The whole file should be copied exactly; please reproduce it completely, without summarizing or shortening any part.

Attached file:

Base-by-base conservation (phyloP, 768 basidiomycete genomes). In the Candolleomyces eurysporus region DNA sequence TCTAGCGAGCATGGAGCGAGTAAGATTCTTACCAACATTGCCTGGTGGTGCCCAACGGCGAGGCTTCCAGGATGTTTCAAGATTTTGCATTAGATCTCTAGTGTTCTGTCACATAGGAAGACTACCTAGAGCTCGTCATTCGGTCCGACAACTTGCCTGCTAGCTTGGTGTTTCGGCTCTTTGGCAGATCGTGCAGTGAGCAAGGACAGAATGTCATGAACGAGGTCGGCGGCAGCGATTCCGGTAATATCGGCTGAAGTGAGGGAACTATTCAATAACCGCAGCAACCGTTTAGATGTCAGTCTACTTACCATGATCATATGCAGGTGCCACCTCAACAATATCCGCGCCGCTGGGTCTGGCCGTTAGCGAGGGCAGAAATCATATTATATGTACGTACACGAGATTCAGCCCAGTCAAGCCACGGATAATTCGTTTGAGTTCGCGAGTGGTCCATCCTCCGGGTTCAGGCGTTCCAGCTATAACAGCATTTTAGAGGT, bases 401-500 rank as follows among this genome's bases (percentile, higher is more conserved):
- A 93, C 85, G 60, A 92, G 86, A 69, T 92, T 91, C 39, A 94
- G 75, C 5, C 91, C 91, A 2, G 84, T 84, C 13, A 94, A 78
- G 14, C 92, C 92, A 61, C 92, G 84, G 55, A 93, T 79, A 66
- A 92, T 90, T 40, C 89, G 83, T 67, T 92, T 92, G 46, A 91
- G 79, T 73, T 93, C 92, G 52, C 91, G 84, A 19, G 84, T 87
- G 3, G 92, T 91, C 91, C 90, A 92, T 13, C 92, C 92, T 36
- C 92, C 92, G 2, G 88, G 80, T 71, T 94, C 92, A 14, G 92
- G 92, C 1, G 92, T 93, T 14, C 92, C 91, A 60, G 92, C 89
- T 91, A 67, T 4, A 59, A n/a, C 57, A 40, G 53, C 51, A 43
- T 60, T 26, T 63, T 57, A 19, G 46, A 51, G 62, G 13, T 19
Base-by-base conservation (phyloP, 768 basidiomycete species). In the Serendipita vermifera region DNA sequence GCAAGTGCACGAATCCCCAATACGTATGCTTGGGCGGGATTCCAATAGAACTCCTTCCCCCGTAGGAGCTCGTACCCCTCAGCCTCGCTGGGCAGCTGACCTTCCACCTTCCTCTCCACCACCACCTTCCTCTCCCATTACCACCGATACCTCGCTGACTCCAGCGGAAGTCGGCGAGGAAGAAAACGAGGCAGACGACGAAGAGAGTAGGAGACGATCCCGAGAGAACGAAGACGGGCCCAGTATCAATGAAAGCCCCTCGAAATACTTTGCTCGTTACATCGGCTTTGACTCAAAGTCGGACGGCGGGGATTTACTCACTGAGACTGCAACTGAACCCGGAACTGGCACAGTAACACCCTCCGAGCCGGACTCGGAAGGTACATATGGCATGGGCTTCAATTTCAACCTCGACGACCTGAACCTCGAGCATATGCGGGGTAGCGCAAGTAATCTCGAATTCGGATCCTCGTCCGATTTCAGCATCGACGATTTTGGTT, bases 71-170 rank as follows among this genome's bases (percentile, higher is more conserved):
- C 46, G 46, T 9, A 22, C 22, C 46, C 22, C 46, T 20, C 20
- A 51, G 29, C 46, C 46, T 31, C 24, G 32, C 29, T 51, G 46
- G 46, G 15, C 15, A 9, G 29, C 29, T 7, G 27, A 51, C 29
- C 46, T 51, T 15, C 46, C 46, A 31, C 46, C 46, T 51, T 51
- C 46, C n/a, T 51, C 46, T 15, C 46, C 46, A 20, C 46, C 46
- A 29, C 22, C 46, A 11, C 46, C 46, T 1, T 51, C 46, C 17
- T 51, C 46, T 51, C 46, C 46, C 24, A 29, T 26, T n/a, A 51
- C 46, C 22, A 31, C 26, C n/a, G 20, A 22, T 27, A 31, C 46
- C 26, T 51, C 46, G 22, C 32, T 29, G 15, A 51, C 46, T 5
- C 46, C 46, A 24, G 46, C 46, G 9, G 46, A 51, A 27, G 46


Base-by-base conservation (phyloP, 768 basidiomycete genomes). In the Candolleomyces eurysporus region DNA sequence TCTAGCGAGCATGGAGCGAGTAAGATTCTTACCAACATTGCCTGGTGGTGCCCAACGGCGAGGCTTCCAGGATGTTTCAAGATTTTGCATTAGATCTCTAGTGTTCTGTCACATAGGAAGACTACCTAGAGCTCGTCATTCGGTCCGACAACTTGCCTGCTAGCTTGGTGTTTCGGCTCTTTGGCAGATCGTGCAGTGAGCAAGGACAGAATGTCATGAACGAGGTCGGCGGCAGCGATTCCGGTAATATCGGCTGAAGTGAGGGAACTATTCAATAACCGCAGCAACCGTTTAGATGTCAGTCTACTTACCATGATCATATGCAGGTGCCACCTCAACAATATCCGCGCCGCTGGGTCTGGCCGTTAGCGAGGGCAGAAATCATATTATATGTACGTACACGAGATTCAGCCCAGTCAAGCCACGGATAATTCGTTTGAGTTCGCGAGTGGTCCATCCTCCGGGTTCAGGCGTTCCAGCTATAACAGCATTTTAGAGGT, bases 401-500 rank as follows among this genome's bases (percentile, higher is more conserved):
- A 93, C 85, G 60, A 92, G 86, A 69, T 92, T 91, C 39, A 94
- G 75, C 5, C 91, C 91, A 2, G 84, T 84, C 13, A 94, A 78
- G 14, C 92, C 92, A 61, C 92, G 84, G 55, A 93, T 79, A 66
- A 92, T 90, T 40, C 89, G 83, T 67, T 92, T 92, G 46, A 91
- G 79, T 73, T 93, C 92, G 52, C 91, G 84, A 19, G 84, T 87
- G 3, G 92, T 91, C 91, C 90, A 92, T 13, C 92, C 92, T 36
- C 92, C 92, G 2, G 88, G 80, T 71, T 94, C 92, A 14, G 92
- G 92, C 1, G 92, T 93, T 14, C 92, C 91, A 60, G 92, C 89
- T 91, A 67, T 4, A 59, A n/a, C 57, A 40, G 53, C 51, A 43
- T 60, T 26, T 63, T 57, A 19, G 46, A 51, G 62, G 13, T 19
Base-by-base conservation (phyloP, 768 basidiomycete species). In the Serendipita vermifera region DNA sequence GCAAGTGCACGAATCCCCAATACGTATGCTTGGGCGGGATTCCAATAGAACTCCTTCCCCCGTAGGAGCTCGTACCCCTCAGCCTCGCTGGGCAGCTGACCTTCCACCTTCCTCTCCACCACCACCTTCCTCTCCCATTACCACCGATACCTCGCTGACTCCAGCGGAAGTCGGCGAGGAAGAAAACGAGGCAGACGACGAAGAGAGTAGGAGACGATCCCGAGAGAACGAAGACGGGCCCAGTATCAATGAAAGCCCCTCGAAATACTTTGCTCGTTACATCGGCTTTGACTCAAAGTCGGACGGCGGGGATTTACTCACTGAGACTGCAACTGAACCCGGAACTGGCACAGTAACACCCTCCGAGCCGGACTCGGAAGGTACATATGGCATGGGCTTCAATTTCAACCTCGACGACCTGAACCTCGAGCATATGCGGGGTAGCGCAAGTAATCTCGAATTCGGATCCTCGTCCGATTTCAGCATCGACGATTTTGGTT, bases 71-170 rank as follows among this genome's bases (percentile, higher is more conserved):
- C 46, G 46, T 9, A 22, C 22, C 46, C 22, C 46, T 20, C 20
- A 51, G 29, C 46, C 46, T 31, C 24, G 32, C 29, T 51, G 46
- G 46, G 15, C 15, A 9, G 29, C 29, T 7, G 27, A 51, C 29
- C 46, T 51, T 15, C 46, C 46, A 31, C 46, C 46, T 51, T 51
- C 46, C n/a, T 51, C 46, T 15, C 46, C 46, A 20, C 46, C 46
- A 29, C 22, C 46, A 11, C 46, C 46, T 1, T 51, C 46, C 17
- T 51, C 46, T 51, C 46, C 46, C 24, A 29, T 26, T n/a, A 51
- C 46, C 22, A 31, C 26, C n/a, G 20, A 22, T 27, A 31, C 46
- C 26, T 51, C 46, G 22, C 32, T 29, G 15, A 51, C 46, T 5
- C 46, C 46, A 24, G 46, C 46, G 9, G 46, A 51, A 27, G 46